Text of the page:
This is something that is hard for us humans to do – for we love praise, we love recognition – and we are tempted to act in ways where we draw attention to ourselves – where we pander to the crowd. We all too often want to bask in the praise of others – rather than doing the simple, quiet work that God gives us to do. No one praises the mother for changing the child’s diapers (except perhaps for the husband who then doesn’t have to change them) – you don’t win awards for simply going out to the fields – trumpets don’t blare and banners don’t drop sound at the kind words spoken to a friend. Yet these, dear friends – these simple acts of love – these simple tasks that fill our days – service to family, service to friends and neighbors, simply work and care – these are the tasks that Christ lays before us – and these are what we are to do – in quiet humility out of love towards God, and love towards our neighbor.
And how often that humility goes out the window on our part. How often we seek praise, and if we don’t get praised, we ignore what we ought to do. How often we worry more about what others will think rather than what others need? How often we shy from showing love to another – because what will people say if they see me talking to THAT person. How often our own ears are deaf to the pleas and cries of those in need. How often our own lips are impeded, how often we fail to speak words of compassion and love like we ought. While we are supposed to be like Jesus, the simple fact is that far, far too often, we are more like the deaf and mute man. And thus we remember that Jesus Christ is not simply an example – He is not simply a guide that we follow. No – in addition Jesus Christ is our Savior – He is the One who in humility and love came down from heaven and went to the Cross to suffer and die for our sins, and we can never forget this, we can never delude ourselves into thinking that in this life we no longer need His healing. Whereas we lack humility – Christ humbles Himself unto death. Whereas we lack love – Christ demonstrates His love for us in this – that while we were yet sinners, He died for us. Christ Jesus works for your forgiveness, and He lavishes this upon you.
And note how Jesus gives you forgiveness. Just as Jesus took the deaf man aside and dealt with Him individually – Christ takes you and brings you His forgiveness individually. Think on your baptism. You were baptized by name, as a specific individual – God pulled you aside and dealt with you personally. Think on the Supper. Christ’s Body and Blood is placed upon Your lips, upon Your tongue, for the forgiveness of Your sin. Christ deals with you individually. You aren’t part of just some faceless mob, you aren’t name on a register – but God desires to come to you individually. Indeed, should you ever want it, knock on my door and I will, as part of my duties as pastor, give you Christ’s forgiveness to you personally as well. Should you want the Supper – ask. Should you feel the weight or a particular sin, I will forgive it and never speak a word of it to anyone. Christ wants you to know that He forgives you. Christ is intimate in how He deals with you – He never wants you to be lost in the crowd, He never wants you to be isolated and alone – He never wants you to think as though you are not worth His time. He loves you in the same way in which He showed love to this deaf man – personally. He loves you, and He opens your ears so that you might hear His Word, that you might see clearly in the Scripture His love for you. All that Christ does, He does so that you yourself might know and understand that He is the God who has purchased and redeemed you, a lost and condemned creature – that He has done away with your sin and opened the gates of heaven unto you and that He is indeed with you, now and through eternity.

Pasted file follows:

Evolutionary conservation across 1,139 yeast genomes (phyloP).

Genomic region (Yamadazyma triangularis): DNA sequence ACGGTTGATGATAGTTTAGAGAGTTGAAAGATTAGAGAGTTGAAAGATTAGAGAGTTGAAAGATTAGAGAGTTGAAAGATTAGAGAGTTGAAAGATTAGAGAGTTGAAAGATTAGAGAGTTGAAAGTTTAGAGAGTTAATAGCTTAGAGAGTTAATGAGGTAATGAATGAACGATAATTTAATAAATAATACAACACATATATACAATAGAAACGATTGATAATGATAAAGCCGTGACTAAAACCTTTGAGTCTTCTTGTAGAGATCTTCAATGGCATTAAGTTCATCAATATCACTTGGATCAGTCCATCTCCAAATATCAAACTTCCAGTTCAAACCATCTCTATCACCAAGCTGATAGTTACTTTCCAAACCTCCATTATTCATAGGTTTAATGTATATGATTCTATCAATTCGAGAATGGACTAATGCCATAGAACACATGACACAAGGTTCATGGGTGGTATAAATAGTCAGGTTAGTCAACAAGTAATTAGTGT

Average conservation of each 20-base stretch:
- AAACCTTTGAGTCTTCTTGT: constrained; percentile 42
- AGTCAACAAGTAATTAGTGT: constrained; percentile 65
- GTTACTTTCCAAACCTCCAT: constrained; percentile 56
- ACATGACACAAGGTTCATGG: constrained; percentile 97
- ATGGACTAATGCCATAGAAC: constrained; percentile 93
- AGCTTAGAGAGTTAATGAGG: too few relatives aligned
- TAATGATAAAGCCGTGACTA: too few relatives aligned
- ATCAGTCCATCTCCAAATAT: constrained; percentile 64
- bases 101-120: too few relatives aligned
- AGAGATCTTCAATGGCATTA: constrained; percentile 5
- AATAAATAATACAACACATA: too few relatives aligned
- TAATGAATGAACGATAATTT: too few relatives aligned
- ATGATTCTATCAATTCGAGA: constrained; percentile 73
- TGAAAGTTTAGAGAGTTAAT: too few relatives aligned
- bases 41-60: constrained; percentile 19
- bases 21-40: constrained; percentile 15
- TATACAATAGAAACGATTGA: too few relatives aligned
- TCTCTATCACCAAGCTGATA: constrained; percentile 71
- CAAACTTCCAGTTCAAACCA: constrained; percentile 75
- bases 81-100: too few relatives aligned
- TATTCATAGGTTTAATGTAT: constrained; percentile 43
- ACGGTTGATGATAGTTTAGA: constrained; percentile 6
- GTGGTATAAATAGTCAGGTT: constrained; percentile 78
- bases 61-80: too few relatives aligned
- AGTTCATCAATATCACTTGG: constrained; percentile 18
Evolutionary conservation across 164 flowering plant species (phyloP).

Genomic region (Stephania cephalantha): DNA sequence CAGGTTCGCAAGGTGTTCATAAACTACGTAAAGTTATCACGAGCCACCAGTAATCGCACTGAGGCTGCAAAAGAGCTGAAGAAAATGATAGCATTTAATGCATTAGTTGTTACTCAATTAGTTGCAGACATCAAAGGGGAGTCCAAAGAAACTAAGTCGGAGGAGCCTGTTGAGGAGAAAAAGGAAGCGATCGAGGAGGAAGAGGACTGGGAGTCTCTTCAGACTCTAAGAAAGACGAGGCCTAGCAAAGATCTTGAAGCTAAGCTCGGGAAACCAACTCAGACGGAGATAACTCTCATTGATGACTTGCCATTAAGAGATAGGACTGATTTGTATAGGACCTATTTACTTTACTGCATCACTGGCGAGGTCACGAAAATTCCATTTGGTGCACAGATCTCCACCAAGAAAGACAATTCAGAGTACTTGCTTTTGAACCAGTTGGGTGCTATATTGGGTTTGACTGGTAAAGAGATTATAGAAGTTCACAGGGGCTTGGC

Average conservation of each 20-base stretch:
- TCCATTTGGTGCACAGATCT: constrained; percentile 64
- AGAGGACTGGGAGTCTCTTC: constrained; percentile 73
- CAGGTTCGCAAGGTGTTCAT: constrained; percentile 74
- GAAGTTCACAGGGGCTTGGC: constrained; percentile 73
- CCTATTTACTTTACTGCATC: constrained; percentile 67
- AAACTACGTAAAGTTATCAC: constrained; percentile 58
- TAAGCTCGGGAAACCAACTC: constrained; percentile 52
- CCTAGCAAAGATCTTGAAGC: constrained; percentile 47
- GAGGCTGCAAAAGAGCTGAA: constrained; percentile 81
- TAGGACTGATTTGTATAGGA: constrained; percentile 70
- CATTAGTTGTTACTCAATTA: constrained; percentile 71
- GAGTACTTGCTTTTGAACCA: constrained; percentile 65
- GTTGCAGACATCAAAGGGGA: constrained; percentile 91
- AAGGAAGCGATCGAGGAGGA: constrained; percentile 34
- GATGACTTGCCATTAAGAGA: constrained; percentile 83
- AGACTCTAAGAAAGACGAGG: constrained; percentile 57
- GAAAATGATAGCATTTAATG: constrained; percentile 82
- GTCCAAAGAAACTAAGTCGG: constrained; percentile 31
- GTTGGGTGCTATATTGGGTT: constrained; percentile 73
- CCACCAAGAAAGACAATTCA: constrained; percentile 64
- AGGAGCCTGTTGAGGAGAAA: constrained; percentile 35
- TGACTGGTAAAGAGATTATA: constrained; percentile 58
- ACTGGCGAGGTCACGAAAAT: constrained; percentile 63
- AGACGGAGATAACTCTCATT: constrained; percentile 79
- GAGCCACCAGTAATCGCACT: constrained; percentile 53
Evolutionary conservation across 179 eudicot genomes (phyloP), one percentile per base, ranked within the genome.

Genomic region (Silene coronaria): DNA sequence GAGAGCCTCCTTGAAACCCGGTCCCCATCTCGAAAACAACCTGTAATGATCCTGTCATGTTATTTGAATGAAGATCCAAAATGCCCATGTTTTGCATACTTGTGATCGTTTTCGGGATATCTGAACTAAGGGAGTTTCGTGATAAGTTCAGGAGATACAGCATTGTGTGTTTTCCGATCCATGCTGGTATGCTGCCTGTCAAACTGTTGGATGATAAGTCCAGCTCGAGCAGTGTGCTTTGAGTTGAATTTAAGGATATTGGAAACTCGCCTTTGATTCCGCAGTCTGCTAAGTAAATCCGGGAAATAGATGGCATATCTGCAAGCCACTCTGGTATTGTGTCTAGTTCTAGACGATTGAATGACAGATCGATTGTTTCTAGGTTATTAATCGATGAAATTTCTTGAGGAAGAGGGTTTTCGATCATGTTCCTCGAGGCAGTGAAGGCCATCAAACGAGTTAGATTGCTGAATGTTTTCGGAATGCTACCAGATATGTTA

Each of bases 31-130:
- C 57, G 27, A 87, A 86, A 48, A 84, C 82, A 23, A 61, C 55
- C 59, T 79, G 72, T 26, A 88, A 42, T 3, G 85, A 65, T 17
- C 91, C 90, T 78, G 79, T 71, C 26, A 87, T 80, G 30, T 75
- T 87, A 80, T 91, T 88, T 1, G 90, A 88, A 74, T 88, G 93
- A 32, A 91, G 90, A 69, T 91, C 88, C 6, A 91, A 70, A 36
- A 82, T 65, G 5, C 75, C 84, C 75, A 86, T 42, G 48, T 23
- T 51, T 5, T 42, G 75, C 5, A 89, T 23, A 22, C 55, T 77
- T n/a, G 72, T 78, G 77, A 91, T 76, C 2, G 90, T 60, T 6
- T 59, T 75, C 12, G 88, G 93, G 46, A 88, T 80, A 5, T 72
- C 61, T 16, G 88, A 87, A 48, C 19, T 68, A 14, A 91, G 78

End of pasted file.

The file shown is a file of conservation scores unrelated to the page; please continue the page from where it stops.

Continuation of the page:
This is how Christ shows love. He shows love with great humility, with His focus being simply upon care and service. In our text, we see His care and service to a deaf man. This does teach us how we should strive to live, how we too should strive to care for each other. But it also teaches us that this is how He shows love to each of us. In our own lives, we see His care and service to each one of us – as He has claimed us as His own in Baptism, as He speaks His Word to each of us, as He gives His blessed Sacrament to each of us. Behold how God loves you, know how He takes His almighty power and then in love towards you and in perfect Humility, He makes His power to be power and strength for you, with ears opened by Him, rest secure in the salvation He has won for you. In the Name of the Father and of the Son and of the Holy Ghost + Amen.